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                Offense-in-Depth: Reflective Social Engineering

                Billions of dollars have been lost due to business email compromise (BEC) and business email spoofing (BES). Much of this loss can be directly attributed to spearphishing attacks, which involve targeted emails crafted to impersonate a trusted party and trick the victim into performing a specific action. Spearphishing is easy to perform and hard to defend against, so it remains virtually unchallenged by commercial security solutions. As a result, it is the preferred method for fraudsters worldwide.

                Security solutions primarily prevent or detect network or computer intrusions. They focus on countering malware threats, mass phishing, and the spam networks that deliver them. These threats are ubiquitous and can be measurably diminished through signature-based or behavioral-based automated defensive tools. Targeted social engineering is far less frequent and is difficult for an automated system to detect. A well-trained and skeptical human can be an effective countermeasure, which is why the current “best practices” defense against spearphishing is continual user awareness training. This type of training can efficiently combat most of the obvious cases of fraud, such as Nigerian “419” scams where a stranger writing in broken English promises easy riches. These examples, while comical, may lead to the false notion that all phishing scams are easy to spot and pose little risk.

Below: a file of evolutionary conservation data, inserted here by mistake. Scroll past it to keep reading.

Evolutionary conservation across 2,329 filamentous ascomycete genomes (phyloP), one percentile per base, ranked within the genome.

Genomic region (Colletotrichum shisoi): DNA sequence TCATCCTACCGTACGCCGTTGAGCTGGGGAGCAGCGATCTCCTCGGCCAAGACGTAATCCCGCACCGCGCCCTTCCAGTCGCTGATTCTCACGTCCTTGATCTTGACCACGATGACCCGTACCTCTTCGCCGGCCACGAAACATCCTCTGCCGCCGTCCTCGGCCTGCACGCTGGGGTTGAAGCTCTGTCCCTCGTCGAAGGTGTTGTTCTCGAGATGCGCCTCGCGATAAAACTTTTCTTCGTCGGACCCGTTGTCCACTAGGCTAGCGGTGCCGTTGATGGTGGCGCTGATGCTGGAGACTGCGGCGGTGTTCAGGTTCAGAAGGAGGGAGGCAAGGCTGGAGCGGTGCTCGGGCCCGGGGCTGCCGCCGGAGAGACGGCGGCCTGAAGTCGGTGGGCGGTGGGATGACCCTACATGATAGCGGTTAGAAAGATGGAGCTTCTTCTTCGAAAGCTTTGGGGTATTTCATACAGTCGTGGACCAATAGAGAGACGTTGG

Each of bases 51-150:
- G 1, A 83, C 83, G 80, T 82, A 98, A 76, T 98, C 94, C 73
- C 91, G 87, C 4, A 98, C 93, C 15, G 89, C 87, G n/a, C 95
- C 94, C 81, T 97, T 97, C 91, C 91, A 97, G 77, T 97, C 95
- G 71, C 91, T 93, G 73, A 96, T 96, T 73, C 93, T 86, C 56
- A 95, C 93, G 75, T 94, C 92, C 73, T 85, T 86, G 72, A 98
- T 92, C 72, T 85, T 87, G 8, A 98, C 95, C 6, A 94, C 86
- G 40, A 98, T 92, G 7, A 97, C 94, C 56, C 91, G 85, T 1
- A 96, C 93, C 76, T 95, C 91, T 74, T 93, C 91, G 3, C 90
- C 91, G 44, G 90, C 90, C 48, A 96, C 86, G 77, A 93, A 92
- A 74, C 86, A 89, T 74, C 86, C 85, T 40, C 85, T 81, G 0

Most organizations are unaware of the evolving tradecraft of advance-fee fraud (also known as 419), BES (CEO fraud), and BEC (wire-wire). SecureWorks® Counter Threat Unit™ (CTU) researchers have observed multiple campaigns where fraudsters tailored convincing and credible narratives. Whether the goal is to convince a victim to divulge their email password or send a wire transfer to a CEO impersonator, the criminals have fine-tuned their pitches and are becoming difficult for the average victim to detect. Even worse, the fraudsters are teaching each other these improved methods, creating a problem that is growing exponentially over time.

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